Lord Fairfax Community College to Hold Name Change Conference Call | Winchester Star

MIDDLE CITY – The Lord Fairfax Community College will hold a town hall by telephone on Thursday regarding the name change plans.

The event will start at 6.30 p.m. and will include a question-and-answer session with LFCC officials.

LFCC President Kim Blosser will speak at the event.

Those interested in attending the town hall must register online at lfcc.edu/name.

Over the winter, the LFCC board decided to seek a new name for the 50-year-old college after the 23 colleges in the Virginia community college system were tasked with reviewing their names by the Board of Virginia State Community Colleges.

Since then, a naming task force has looked at the names, many of which have been suggested by LFCC students, staff, alumni and community members, while working with a renowned naming specialist. national. About five or six names passed the final exam, Blosser said Thursday.

The new name must be approved by the Virginia State Board for Community Colleges, which is the only entity authorized to change the name of the college.

LFCC announced the tele-town hall on the same day that the Frederick County Board of Supervisors voted to send a letter to the Virginia State Council for Community Colleges opposing the name change. Back Creek Supervisor Shawn Graber, who brought the motion, also suggested the possibility of withholding county funds from the college if he goes ahead with the name change.

LFCC opened in 1970 in Middletown, Frederick County. It has since spread to other places in the region.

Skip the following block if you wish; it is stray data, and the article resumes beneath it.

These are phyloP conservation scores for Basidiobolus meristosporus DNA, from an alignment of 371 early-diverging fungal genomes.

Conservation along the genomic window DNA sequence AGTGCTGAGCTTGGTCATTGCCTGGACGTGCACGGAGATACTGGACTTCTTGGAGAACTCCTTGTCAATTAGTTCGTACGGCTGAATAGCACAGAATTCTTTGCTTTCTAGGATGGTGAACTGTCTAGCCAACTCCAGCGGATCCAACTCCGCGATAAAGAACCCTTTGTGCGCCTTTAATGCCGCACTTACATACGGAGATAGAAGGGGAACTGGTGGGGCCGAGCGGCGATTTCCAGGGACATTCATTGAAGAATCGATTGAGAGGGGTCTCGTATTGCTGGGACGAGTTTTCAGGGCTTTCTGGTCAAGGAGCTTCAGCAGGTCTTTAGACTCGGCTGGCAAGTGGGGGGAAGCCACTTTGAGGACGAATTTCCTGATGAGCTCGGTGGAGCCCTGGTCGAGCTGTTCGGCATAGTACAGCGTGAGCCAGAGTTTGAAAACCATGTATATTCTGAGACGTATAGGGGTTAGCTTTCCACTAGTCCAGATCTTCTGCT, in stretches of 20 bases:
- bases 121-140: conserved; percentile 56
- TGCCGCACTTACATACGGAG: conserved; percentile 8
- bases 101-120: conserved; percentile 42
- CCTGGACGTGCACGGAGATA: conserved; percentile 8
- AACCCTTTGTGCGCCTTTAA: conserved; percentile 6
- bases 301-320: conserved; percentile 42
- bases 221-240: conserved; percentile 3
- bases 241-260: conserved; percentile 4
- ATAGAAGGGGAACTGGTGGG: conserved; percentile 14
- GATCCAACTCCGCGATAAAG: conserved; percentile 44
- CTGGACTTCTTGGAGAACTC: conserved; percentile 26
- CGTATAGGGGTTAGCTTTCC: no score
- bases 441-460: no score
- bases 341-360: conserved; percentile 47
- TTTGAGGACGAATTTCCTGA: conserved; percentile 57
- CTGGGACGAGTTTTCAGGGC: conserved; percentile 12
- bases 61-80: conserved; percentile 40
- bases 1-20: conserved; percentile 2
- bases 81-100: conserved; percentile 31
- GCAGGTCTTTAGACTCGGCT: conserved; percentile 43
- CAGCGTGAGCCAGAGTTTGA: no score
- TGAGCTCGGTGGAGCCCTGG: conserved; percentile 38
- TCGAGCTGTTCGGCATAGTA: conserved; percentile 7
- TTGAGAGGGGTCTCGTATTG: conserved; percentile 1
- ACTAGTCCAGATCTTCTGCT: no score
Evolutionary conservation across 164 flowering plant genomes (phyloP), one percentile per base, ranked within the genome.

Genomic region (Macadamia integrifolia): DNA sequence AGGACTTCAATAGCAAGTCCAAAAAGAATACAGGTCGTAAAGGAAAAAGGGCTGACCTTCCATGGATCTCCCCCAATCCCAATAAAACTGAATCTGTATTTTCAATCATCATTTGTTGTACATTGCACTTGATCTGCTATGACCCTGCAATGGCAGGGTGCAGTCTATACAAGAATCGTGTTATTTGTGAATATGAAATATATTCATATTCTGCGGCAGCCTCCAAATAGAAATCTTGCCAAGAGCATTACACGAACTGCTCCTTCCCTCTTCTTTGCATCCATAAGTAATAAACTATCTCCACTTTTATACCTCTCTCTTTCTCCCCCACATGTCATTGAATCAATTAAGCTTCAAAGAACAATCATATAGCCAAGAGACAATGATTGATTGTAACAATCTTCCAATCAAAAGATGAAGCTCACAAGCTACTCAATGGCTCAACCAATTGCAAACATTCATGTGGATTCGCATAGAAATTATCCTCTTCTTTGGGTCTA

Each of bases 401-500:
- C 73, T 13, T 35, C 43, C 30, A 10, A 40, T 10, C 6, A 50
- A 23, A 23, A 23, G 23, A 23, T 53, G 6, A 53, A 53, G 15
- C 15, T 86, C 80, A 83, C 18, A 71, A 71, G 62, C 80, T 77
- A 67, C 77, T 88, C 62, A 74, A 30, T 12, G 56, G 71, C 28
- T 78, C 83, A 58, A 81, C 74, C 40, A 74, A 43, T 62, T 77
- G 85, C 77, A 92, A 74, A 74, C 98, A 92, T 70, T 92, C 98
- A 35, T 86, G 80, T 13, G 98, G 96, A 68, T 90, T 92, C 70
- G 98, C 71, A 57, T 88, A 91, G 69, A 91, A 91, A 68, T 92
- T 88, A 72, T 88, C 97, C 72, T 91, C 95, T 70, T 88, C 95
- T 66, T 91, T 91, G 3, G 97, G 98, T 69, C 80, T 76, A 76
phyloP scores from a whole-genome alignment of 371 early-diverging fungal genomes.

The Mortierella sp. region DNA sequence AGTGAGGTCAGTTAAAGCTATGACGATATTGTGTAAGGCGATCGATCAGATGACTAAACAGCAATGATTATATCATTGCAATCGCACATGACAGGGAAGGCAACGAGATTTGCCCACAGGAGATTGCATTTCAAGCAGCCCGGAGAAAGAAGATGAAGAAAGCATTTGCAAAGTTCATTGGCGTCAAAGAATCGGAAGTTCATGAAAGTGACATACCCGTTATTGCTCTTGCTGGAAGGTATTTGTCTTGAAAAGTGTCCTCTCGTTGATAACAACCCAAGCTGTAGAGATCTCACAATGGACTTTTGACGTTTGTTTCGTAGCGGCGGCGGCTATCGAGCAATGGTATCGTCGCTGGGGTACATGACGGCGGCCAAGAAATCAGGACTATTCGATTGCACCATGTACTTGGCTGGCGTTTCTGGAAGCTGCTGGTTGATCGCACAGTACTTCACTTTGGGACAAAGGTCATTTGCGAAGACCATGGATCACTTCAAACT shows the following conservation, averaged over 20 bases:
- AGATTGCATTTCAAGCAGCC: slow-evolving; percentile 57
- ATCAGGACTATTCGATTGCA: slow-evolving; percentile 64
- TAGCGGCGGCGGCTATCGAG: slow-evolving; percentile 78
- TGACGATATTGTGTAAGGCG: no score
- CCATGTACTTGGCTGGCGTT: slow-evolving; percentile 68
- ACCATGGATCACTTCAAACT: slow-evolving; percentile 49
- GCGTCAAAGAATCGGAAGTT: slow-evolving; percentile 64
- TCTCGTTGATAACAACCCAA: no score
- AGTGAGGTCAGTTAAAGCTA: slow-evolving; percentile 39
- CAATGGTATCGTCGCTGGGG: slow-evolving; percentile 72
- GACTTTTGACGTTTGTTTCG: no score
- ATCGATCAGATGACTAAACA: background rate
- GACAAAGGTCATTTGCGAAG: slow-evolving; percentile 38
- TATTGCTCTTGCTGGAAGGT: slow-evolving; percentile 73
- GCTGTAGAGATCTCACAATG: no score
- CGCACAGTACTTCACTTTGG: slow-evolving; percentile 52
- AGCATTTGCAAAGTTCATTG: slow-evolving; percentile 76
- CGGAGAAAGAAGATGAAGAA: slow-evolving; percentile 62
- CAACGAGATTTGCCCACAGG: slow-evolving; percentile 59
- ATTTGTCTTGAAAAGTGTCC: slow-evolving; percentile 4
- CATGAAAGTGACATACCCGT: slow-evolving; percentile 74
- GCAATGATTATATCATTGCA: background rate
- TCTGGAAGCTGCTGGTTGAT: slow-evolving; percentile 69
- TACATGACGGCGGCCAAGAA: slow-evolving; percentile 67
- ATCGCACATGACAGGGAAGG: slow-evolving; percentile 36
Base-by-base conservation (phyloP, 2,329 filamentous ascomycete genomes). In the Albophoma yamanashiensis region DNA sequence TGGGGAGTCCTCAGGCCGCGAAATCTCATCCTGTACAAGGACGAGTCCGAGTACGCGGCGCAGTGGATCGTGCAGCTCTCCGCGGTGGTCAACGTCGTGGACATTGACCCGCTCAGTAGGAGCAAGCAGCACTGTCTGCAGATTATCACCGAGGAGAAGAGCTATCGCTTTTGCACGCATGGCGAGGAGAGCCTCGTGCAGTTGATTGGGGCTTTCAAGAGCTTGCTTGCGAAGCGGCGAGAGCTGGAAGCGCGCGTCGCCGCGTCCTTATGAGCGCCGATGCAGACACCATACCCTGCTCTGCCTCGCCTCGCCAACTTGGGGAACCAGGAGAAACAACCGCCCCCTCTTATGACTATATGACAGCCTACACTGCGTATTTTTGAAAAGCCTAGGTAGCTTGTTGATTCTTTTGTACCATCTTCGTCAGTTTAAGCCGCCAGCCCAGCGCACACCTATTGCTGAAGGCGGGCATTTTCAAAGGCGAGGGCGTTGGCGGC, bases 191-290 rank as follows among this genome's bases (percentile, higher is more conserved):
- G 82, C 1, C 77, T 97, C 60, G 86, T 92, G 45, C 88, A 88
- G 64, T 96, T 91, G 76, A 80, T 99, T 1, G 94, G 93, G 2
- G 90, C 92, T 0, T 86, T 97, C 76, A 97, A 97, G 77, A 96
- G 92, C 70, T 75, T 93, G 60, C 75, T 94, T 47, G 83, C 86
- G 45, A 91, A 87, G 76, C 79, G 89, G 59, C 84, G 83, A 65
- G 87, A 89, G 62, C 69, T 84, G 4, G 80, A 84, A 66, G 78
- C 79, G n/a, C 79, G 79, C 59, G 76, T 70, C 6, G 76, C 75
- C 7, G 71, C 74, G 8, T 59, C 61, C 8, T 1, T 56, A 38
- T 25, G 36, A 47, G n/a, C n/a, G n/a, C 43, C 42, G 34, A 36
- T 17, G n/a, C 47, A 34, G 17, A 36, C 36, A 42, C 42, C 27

Blosser said no local funds would be used to change the name of the college. A task force involved in researching the name change estimates it will cost $ 115,400 to $ 297,950, she added.

The money to change the name would come from the LFCC’s ancillary fund, said Blosser, which includes the college’s income from its campus bookstore, vending machines and the rental of campus space for events. Student tuition fees will not be used for name change fees, she said.

For the current fiscal year, Frederick County has allocated $ 81,308 to the LFCC. Just over 50% – $ 40,624 – goes towards scholarships for Frederick County high school students to attend the LFCC.

“That would mean $ 40,000 in scholarships that Frederick County students wouldn’t get next year if you don’t fund it, that’s what is happening, they just won’t get any,” said Bloss. “Nothing comes out of that [separate local] budget that has something to do with the name change. “

The LFCC’s overall operating budget is funded 45% by the state and 55% by student tuition fees.

A resolution passed by the Virginia State Board for Community Colleges demanded that the LFCC board of directors revisit the college name. Now that the LFCC Board of Directors has decided to seek a new name, all final decisions rest with the Council of State.

“As a college we have to move forward assuming we need a new name, that’s what we’re doing,” Blosser said. “The Council of State will always be the one who accepts [the name change] in May or not.


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Keith Johnson

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